As part of the ongoing campus initiative Global Urban Humanities: Engaging the Humanities and Environmental Design, the Arts Research Center is co-sponsoring the upcoming symposium Reimagining the Urban: Bay Area Connections Across the Arts and Public Space. Participants have been asked to submit a blog post “on a keyword you see debated in the Bay Area arts, policy, and planning landscape.” This posting is by Ava Roy, Founding Artistic Director of We Players.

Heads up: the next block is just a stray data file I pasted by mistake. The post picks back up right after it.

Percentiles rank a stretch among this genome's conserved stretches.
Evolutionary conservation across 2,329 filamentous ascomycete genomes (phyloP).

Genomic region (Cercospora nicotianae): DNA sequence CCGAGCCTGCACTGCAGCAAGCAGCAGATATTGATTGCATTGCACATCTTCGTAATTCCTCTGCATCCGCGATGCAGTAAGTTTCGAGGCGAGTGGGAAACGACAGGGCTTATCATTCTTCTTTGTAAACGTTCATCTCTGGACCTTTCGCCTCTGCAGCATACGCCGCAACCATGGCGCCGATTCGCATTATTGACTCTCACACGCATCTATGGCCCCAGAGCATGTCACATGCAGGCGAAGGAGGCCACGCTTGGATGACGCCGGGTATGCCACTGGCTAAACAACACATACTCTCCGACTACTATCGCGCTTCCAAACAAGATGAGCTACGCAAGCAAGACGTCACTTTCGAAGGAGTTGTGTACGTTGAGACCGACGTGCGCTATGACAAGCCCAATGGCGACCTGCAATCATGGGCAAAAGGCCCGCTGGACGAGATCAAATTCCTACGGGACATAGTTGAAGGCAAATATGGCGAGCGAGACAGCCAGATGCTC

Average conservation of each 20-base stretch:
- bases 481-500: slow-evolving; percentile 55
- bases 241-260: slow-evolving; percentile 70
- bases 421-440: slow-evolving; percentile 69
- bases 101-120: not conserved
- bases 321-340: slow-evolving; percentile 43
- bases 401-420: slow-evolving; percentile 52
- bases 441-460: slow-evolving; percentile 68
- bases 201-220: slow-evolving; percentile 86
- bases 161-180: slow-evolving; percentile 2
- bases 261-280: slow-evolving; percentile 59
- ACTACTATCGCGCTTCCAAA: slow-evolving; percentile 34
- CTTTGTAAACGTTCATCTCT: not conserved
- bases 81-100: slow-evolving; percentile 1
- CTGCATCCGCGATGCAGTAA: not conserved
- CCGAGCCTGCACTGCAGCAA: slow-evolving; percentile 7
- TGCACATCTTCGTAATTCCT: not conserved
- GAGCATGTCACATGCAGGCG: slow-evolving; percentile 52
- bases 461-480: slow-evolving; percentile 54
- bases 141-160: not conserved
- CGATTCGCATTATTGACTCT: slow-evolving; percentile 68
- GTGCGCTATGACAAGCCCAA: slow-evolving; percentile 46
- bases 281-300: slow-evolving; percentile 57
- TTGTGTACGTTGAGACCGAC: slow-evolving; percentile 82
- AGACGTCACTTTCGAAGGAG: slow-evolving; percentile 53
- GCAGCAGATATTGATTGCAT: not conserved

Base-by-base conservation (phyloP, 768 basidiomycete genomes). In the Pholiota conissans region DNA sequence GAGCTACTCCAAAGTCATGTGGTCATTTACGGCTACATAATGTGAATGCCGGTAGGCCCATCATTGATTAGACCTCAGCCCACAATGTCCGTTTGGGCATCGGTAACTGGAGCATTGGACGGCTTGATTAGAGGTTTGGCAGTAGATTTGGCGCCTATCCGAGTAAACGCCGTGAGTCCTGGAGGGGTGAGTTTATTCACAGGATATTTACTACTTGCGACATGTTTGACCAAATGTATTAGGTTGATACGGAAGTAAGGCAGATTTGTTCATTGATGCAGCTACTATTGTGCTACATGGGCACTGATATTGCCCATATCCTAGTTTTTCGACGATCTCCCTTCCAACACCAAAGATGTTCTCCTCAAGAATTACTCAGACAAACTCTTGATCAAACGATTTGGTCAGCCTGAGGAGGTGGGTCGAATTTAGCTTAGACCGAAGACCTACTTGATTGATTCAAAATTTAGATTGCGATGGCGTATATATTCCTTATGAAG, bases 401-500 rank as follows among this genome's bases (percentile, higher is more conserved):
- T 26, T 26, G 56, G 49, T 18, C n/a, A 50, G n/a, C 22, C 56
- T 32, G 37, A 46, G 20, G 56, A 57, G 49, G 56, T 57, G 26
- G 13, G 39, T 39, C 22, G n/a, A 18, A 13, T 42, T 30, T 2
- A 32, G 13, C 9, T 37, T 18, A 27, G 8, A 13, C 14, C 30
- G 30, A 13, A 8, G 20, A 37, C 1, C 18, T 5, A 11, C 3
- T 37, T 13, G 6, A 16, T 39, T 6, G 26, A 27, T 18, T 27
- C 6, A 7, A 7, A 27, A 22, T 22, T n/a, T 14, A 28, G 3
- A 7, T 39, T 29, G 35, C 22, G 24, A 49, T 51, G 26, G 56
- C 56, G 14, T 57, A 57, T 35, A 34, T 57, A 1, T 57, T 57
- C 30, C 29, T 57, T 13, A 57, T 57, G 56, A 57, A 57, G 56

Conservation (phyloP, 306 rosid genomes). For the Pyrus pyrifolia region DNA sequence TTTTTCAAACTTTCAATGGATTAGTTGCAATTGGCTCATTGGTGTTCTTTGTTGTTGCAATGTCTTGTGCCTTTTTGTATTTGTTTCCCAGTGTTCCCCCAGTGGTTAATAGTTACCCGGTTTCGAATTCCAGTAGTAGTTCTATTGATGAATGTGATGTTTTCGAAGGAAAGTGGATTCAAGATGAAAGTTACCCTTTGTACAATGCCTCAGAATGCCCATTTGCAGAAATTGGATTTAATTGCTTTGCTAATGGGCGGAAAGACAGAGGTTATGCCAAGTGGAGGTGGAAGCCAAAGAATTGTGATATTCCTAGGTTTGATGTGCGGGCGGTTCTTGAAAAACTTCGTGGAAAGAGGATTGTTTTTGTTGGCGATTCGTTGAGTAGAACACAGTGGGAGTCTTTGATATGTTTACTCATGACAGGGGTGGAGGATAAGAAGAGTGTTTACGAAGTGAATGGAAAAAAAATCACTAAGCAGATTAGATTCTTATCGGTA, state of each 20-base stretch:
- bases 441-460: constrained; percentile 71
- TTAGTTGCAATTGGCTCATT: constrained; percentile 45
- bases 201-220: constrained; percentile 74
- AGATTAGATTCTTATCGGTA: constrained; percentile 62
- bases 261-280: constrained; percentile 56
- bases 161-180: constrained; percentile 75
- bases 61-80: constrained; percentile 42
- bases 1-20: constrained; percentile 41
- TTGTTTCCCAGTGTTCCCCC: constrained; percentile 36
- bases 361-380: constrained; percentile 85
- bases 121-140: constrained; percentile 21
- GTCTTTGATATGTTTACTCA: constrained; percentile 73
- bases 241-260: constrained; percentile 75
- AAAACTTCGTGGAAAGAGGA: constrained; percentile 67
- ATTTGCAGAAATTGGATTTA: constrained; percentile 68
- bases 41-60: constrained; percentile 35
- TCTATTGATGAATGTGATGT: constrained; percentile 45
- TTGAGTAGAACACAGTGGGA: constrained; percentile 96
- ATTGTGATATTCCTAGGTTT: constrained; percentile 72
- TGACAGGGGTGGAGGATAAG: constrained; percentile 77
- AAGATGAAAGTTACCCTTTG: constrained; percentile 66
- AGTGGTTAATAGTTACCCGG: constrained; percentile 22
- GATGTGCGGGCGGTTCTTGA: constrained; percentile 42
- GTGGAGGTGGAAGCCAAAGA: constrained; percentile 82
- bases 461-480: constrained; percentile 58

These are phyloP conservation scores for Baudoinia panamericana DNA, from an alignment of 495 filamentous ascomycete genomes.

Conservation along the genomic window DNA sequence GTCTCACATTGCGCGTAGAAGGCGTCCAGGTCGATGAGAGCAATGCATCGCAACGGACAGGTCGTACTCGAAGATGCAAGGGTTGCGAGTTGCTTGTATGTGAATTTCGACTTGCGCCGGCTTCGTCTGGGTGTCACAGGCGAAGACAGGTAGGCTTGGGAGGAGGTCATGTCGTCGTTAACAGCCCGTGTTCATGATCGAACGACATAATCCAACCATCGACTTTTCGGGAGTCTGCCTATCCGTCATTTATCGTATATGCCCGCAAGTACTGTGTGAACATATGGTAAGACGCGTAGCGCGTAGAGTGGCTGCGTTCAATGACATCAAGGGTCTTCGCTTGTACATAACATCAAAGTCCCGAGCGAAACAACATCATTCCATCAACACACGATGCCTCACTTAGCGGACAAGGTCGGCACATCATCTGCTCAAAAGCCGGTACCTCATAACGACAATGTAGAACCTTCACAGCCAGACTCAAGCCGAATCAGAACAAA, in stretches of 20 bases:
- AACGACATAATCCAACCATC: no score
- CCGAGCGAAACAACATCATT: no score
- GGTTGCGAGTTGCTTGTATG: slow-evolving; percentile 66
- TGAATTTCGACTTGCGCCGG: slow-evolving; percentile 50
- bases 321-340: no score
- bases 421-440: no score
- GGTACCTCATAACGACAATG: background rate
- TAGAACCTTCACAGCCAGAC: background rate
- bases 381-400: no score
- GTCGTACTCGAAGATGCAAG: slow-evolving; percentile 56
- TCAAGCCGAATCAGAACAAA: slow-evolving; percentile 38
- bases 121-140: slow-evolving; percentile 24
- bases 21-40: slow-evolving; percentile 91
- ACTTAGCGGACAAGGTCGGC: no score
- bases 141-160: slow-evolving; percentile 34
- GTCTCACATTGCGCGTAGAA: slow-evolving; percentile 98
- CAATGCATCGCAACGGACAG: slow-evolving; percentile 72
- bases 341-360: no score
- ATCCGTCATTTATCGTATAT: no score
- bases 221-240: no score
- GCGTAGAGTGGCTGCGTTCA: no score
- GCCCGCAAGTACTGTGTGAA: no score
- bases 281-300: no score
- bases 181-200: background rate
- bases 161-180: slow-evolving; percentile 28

In my experience, one of the most unique and profound joys of working site-specifically is developing an intimate relationship with the elemental forces of the environment. While striving to build a coherent world and intricate structure (and to clearly tell the story of the play), within the sweeping scale of massive outdoor sites is challenging enough. The challenge is intensified by the completely unpredictable atmospheric input – while rehearsing and performing, we find ourselves in searing heat or bone-chilling damp cold, we face blasts of powerful winds off the Pacific, we are in turns shrouded in fog, then squinting into blazing sun… These contributions from the environment are as uncontrollable as they are magnificent. A sudden shaft of sunlight provides a natural spotlight on Hamlet as he expounds on how to catch the conscience of the King from behind a fence on Alcatraz, an eagle soars above Zeus’ head as he heckles the mortals from his perch at the top of Mount Olympus (or the old rock quarry on Angel Island as the case may be), a swirl of thick fog tumbles into the fortress as Macbeth receives his crown, an ominous yet fitting portent. In less sublime alignment, a helicopter churns overhead as an intimate soliloquy is shared with the audience, or the abundant wind may carry the actors voices in precisely the wrong direction. I believe that these surprise contributions from the environment serve to heighten our awareness that what we are experiencing is a precious, unrepeatable moment in time. That this event is alive and breathing and truly dynamic. These surprise encounters with nature – within the ordered structure of the play – can help us to drop into a heightened state of awareness and appreciation for the moment. When we practice this through our engagement with the arts, we might become more facile at expanding our awareness and savoring the minute moments of beauty in our day to day lives. We might become more adept at recognizing how even in our dense, fast-paced urban landscape, nature is ever-present and is inviting us into a state of wonder. While we cannot control the elements, we can predict certain things and invite these forces into our practice of developing site- integrated art. We should consider carefully the time of day, the time of year. What is happening in the physical environment in the season we are producing the work? What plants are blooming? What phase is the moon in? What’s happening in the energetic environment? If it’s spring time, how does the story draw on the energy of new life? If in the autumn, how does the story connect to the darkening of the light, the transition from harvest to dormancy? With We Players’ current production of Macbeth at Fort Point, the show begins when it is still day. Dusk settles as the new King takes the throne and we feel the increasing weight of darkness. As the moral and psychological standing of the main characters frays and falls apart, the blanket of night falls heavily upon us. We descend into darkness both literally and figuratively. The sun takes a bow.